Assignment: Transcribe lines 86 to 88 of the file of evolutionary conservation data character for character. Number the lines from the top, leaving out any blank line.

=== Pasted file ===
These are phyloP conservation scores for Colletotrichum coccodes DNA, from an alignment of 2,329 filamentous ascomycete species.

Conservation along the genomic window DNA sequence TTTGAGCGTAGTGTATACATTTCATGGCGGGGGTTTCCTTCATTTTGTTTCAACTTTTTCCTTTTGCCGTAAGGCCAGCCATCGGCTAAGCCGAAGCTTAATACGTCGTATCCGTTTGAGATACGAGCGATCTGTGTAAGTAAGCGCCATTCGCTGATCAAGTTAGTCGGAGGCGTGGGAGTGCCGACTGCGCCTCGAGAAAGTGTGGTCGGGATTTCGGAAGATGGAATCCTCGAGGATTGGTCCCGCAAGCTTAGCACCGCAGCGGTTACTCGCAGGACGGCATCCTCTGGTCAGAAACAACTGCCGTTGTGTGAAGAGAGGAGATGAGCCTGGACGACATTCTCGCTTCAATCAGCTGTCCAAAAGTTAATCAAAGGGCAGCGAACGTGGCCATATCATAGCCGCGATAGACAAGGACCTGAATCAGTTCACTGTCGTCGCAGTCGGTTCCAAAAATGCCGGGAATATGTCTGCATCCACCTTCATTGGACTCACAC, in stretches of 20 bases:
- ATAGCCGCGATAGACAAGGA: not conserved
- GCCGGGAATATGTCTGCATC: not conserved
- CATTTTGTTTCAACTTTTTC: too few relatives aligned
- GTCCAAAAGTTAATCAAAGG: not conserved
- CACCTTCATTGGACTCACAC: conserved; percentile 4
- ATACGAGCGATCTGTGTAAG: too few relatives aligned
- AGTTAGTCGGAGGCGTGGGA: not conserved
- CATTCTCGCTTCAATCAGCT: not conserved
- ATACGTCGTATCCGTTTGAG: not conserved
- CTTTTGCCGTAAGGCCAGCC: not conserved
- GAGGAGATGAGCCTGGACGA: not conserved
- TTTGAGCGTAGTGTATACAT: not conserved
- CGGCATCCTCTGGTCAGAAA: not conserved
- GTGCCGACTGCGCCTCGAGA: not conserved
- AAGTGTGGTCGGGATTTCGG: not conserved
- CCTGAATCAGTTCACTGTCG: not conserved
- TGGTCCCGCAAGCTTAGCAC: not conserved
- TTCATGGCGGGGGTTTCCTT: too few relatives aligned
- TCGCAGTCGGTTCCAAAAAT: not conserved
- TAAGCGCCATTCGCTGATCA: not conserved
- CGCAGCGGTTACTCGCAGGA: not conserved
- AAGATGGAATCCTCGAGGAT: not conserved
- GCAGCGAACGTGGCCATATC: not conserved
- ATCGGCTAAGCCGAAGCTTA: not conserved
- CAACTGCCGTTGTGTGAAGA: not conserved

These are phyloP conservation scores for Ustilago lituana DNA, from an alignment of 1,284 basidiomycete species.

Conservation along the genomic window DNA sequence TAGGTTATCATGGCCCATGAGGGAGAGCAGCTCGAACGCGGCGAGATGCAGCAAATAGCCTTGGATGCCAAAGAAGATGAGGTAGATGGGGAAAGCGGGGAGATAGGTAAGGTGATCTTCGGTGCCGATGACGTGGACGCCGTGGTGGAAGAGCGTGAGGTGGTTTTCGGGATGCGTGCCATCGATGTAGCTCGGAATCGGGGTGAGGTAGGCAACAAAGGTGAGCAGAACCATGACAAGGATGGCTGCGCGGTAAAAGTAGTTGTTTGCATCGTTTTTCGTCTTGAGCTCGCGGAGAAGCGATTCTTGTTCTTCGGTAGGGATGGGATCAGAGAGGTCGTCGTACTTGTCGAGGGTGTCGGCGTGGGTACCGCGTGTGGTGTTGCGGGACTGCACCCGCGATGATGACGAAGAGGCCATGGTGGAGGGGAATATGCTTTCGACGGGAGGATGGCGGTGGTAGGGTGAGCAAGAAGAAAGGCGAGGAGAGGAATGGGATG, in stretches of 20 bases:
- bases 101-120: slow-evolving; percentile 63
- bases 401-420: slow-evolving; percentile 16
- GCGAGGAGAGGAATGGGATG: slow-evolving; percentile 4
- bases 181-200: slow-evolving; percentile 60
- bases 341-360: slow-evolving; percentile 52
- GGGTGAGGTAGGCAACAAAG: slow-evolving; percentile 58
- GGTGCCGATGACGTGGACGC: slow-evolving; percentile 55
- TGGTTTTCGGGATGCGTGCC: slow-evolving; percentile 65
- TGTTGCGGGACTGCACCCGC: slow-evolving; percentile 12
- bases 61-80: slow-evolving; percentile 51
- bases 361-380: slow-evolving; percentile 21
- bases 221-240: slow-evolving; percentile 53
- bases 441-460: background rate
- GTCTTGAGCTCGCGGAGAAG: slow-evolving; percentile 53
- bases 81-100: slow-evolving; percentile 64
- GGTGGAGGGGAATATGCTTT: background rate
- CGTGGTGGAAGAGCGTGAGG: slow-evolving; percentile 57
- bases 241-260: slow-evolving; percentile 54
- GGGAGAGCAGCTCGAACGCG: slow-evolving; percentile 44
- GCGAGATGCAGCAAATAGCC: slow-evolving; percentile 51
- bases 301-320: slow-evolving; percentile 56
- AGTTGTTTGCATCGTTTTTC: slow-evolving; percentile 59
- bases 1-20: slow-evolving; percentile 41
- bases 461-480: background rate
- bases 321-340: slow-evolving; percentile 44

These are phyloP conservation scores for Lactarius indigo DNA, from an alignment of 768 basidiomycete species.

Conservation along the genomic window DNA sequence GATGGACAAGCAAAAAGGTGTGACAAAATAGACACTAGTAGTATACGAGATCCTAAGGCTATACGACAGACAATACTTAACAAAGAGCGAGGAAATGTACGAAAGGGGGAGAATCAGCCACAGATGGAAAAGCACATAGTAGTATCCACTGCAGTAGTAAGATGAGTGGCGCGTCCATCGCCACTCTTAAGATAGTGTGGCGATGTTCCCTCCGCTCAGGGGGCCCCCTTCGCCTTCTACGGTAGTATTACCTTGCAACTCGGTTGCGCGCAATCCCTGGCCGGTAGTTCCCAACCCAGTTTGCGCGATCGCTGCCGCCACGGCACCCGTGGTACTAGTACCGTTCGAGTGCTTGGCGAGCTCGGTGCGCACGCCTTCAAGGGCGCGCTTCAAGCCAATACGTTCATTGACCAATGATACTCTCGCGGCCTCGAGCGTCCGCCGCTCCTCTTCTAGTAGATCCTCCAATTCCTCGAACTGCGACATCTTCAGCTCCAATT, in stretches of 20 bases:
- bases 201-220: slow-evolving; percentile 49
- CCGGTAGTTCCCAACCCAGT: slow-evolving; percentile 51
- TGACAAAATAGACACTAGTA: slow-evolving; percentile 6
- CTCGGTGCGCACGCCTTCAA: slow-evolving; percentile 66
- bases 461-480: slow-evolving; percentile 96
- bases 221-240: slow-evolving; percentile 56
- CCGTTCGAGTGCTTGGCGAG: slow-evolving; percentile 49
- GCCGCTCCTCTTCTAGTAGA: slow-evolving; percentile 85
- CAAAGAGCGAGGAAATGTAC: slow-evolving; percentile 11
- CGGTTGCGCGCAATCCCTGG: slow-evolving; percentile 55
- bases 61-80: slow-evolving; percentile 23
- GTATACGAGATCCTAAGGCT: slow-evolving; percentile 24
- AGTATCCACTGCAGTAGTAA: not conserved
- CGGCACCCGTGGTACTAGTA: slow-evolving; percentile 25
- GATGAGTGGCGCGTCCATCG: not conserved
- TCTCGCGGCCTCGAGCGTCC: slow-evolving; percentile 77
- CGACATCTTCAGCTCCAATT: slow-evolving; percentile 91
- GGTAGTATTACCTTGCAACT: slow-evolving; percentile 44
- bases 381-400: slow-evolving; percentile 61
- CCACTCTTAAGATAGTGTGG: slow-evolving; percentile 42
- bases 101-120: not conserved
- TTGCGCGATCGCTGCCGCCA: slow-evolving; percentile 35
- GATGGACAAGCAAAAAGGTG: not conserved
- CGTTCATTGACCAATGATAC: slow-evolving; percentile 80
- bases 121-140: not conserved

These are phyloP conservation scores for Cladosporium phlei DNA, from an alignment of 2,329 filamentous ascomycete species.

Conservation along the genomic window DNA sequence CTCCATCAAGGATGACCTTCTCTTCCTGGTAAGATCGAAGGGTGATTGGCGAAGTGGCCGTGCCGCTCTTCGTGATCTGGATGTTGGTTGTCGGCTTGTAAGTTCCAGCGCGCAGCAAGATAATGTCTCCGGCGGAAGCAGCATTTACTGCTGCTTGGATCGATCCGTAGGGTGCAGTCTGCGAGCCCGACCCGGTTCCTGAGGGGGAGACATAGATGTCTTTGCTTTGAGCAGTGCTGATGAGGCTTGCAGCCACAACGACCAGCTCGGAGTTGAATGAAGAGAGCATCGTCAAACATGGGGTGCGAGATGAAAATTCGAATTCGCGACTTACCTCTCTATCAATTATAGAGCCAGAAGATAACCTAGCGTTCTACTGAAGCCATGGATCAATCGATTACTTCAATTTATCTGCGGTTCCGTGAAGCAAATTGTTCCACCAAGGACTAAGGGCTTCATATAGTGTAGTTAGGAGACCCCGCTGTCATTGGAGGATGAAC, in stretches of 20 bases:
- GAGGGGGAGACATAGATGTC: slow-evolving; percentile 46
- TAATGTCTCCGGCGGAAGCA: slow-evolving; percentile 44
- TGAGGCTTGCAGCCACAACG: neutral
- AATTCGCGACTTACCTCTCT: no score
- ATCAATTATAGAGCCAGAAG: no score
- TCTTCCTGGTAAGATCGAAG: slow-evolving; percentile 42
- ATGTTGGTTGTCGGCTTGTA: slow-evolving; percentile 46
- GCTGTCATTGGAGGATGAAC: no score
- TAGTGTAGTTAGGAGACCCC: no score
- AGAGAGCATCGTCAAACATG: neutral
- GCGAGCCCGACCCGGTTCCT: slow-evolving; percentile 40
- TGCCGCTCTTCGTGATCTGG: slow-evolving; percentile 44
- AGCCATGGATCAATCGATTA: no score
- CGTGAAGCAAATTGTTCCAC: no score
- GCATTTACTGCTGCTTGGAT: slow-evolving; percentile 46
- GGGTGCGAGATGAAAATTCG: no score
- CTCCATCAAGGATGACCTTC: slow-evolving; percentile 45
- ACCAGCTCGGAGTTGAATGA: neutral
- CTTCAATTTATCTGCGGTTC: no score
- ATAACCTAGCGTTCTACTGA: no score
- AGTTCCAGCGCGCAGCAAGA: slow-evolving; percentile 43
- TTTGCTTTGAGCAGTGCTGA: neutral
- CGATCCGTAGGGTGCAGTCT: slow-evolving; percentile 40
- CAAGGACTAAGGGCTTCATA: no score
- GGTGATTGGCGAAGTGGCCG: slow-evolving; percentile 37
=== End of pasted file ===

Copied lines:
- TGAGGCTTGCAGCCACAACG: neutral
- AATTCGCGACTTACCTCTCT: no score
- ATCAATTATAGAGCCAGAAG: no score